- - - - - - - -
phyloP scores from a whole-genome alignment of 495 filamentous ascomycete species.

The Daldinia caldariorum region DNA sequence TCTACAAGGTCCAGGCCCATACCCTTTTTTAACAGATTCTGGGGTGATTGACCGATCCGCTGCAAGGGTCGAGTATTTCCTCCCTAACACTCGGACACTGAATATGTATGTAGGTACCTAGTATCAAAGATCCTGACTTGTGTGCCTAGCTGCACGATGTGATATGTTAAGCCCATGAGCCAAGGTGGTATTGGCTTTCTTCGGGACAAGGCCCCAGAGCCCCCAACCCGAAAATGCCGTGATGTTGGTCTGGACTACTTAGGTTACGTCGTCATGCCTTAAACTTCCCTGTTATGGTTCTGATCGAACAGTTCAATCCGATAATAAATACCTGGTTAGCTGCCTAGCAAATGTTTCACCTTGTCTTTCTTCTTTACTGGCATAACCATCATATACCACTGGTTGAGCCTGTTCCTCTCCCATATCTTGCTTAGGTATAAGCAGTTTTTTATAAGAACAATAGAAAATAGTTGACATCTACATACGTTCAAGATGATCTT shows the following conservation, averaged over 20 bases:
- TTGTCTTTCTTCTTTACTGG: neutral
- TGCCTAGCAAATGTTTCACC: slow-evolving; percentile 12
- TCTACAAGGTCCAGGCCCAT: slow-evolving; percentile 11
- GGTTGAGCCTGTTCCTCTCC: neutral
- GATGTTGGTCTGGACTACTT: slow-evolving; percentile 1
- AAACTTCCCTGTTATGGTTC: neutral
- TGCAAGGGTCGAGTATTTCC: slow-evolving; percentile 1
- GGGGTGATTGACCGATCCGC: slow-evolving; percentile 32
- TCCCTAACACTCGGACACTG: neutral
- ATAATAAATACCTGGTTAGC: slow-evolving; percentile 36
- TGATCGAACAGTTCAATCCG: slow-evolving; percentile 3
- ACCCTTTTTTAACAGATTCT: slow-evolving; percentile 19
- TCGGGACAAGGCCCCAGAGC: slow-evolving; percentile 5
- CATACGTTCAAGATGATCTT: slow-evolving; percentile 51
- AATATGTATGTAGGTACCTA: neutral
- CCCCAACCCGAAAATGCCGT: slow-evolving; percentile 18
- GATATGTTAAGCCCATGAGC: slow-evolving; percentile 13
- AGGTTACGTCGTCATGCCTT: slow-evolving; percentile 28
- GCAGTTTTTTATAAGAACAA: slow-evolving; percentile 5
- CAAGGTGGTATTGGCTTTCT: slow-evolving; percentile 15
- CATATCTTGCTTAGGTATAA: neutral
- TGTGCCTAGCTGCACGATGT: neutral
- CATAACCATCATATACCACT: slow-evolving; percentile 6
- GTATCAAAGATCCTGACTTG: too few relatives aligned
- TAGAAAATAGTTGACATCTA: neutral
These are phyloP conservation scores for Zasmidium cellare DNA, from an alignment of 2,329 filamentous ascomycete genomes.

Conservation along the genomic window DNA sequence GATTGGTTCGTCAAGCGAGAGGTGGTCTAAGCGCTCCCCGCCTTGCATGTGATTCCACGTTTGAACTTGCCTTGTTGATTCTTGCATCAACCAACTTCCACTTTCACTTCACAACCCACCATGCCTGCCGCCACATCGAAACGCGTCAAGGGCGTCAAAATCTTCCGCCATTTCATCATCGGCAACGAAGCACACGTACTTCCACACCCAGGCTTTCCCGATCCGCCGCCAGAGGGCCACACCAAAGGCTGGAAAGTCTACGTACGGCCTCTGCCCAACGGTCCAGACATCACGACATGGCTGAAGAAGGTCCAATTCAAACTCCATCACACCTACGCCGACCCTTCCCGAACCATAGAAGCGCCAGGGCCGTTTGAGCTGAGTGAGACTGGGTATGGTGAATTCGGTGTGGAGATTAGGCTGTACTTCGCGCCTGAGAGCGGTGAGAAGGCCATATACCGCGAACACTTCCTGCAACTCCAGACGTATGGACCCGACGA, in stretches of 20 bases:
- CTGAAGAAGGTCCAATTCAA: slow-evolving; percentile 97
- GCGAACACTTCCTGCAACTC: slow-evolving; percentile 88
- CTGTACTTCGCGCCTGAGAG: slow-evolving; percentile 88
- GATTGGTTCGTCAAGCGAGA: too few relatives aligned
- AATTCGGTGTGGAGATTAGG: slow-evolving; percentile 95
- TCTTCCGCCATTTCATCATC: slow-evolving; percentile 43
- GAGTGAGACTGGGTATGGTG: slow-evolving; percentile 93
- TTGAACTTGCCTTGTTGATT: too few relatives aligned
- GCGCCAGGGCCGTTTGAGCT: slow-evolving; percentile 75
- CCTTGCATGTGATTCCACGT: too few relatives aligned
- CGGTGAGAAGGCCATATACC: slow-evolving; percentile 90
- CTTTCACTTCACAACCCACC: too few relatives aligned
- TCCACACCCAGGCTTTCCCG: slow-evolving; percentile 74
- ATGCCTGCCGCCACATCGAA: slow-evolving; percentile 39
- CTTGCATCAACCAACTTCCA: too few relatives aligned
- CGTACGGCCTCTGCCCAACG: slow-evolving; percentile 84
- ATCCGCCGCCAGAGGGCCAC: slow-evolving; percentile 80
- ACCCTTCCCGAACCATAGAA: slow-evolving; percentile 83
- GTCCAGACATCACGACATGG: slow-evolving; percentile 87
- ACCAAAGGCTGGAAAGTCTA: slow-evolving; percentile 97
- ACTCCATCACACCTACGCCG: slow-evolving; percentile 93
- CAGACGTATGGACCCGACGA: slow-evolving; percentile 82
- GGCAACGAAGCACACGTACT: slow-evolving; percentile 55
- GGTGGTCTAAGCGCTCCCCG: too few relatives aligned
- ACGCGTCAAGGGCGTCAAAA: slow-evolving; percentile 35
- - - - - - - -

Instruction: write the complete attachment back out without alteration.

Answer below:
phyloP scores from a whole-genome alignment of 495 filamentous ascomycete species.

The Daldinia caldariorum region DNA sequence TCTACAAGGTCCAGGCCCATACCCTTTTTTAACAGATTCTGGGGTGATTGACCGATCCGCTGCAAGGGTCGAGTATTTCCTCCCTAACACTCGGACACTGAATATGTATGTAGGTACCTAGTATCAAAGATCCTGACTTGTGTGCCTAGCTGCACGATGTGATATGTTAAGCCCATGAGCCAAGGTGGTATTGGCTTTCTTCGGGACAAGGCCCCAGAGCCCCCAACCCGAAAATGCCGTGATGTTGGTCTGGACTACTTAGGTTACGTCGTCATGCCTTAAACTTCCCTGTTATGGTTCTGATCGAACAGTTCAATCCGATAATAAATACCTGGTTAGCTGCCTAGCAAATGTTTCACCTTGTCTTTCTTCTTTACTGGCATAACCATCATATACCACTGGTTGAGCCTGTTCCTCTCCCATATCTTGCTTAGGTATAAGCAGTTTTTTATAAGAACAATAGAAAATAGTTGACATCTACATACGTTCAAGATGATCTT shows the following conservation, averaged over 20 bases:
- TTGTCTTTCTTCTTTACTGG: neutral
- TGCCTAGCAAATGTTTCACC: slow-evolving; percentile 12
- TCTACAAGGTCCAGGCCCAT: slow-evolving; percentile 11
- GGTTGAGCCTGTTCCTCTCC: neutral
- GATGTTGGTCTGGACTACTT: slow-evolving; percentile 1
- AAACTTCCCTGTTATGGTTC: neutral
- TGCAAGGGTCGAGTATTTCC: slow-evolving; percentile 1
- GGGGTGATTGACCGATCCGC: slow-evolving; percentile 32
- TCCCTAACACTCGGACACTG: neutral
- ATAATAAATACCTGGTTAGC: slow-evolving; percentile 36
- TGATCGAACAGTTCAATCCG: slow-evolving; percentile 3
- ACCCTTTTTTAACAGATTCT: slow-evolving; percentile 19
- TCGGGACAAGGCCCCAGAGC: slow-evolving; percentile 5
- CATACGTTCAAGATGATCTT: slow-evolving; percentile 51
- AATATGTATGTAGGTACCTA: neutral
- CCCCAACCCGAAAATGCCGT: slow-evolving; percentile 18
- GATATGTTAAGCCCATGAGC: slow-evolving; percentile 13
- AGGTTACGTCGTCATGCCTT: slow-evolving; percentile 28
- GCAGTTTTTTATAAGAACAA: slow-evolving; percentile 5
- CAAGGTGGTATTGGCTTTCT: slow-evolving; percentile 15
- CATATCTTGCTTAGGTATAA: neutral
- TGTGCCTAGCTGCACGATGT: neutral
- CATAACCATCATATACCACT: slow-evolving; percentile 6
- GTATCAAAGATCCTGACTTG: too few relatives aligned
- TAGAAAATAGTTGACATCTA: neutral
These are phyloP conservation scores for Zasmidium cellare DNA, from an alignment of 2,329 filamentous ascomycete genomes.

Conservation along the genomic window DNA sequence GATTGGTTCGTCAAGCGAGAGGTGGTCTAAGCGCTCCCCGCCTTGCATGTGATTCCACGTTTGAACTTGCCTTGTTGATTCTTGCATCAACCAACTTCCACTTTCACTTCACAACCCACCATGCCTGCCGCCACATCGAAACGCGTCAAGGGCGTCAAAATCTTCCGCCATTTCATCATCGGCAACGAAGCACACGTACTTCCACACCCAGGCTTTCCCGATCCGCCGCCAGAGGGCCACACCAAAGGCTGGAAAGTCTACGTACGGCCTCTGCCCAACGGTCCAGACATCACGACATGGCTGAAGAAGGTCCAATTCAAACTCCATCACACCTACGCCGACCCTTCCCGAACCATAGAAGCGCCAGGGCCGTTTGAGCTGAGTGAGACTGGGTATGGTGAATTCGGTGTGGAGATTAGGCTGTACTTCGCGCCTGAGAGCGGTGAGAAGGCCATATACCGCGAACACTTCCTGCAACTCCAGACGTATGGACCCGACGA, in stretches of 20 bases:
- CTGAAGAAGGTCCAATTCAA: slow-evolving; percentile 97
- GCGAACACTTCCTGCAACTC: slow-evolving; percentile 88
- CTGTACTTCGCGCCTGAGAG: slow-evolving; percentile 88
- GATTGGTTCGTCAAGCGAGA: too few relatives aligned
- AATTCGGTGTGGAGATTAGG: slow-evolving; percentile 95
- TCTTCCGCCATTTCATCATC: slow-evolving; percentile 43
- GAGTGAGACTGGGTATGGTG: slow-evolving; percentile 93
- TTGAACTTGCCTTGTTGATT: too few relatives aligned
- GCGCCAGGGCCGTTTGAGCT: slow-evolving; percentile 75
- CCTTGCATGTGATTCCACGT: too few relatives aligned
- CGGTGAGAAGGCCATATACC: slow-evolving; percentile 90
- CTTTCACTTCACAACCCACC: too few relatives aligned
- TCCACACCCAGGCTTTCCCG: slow-evolving; percentile 74
- ATGCCTGCCGCCACATCGAA: slow-evolving; percentile 39
- CTTGCATCAACCAACTTCCA: too few relatives aligned
- CGTACGGCCTCTGCCCAACG: slow-evolving; percentile 84
- ATCCGCCGCCAGAGGGCCAC: slow-evolving; percentile 80
- ACCCTTCCCGAACCATAGAA: slow-evolving; percentile 83
- GTCCAGACATCACGACATGG: slow-evolving; percentile 87
- ACCAAAGGCTGGAAAGTCTA: slow-evolving; percentile 97
- ACTCCATCACACCTACGCCG: slow-evolving; percentile 93
- CAGACGTATGGACCCGACGA: slow-evolving; percentile 82
- GGCAACGAAGCACACGTACT: slow-evolving; percentile 55
- GGTGGTCTAAGCGCTCCCCG: too few relatives aligned
- ACGCGTCAAGGGCGTCAAAA: slow-evolving; percentile 35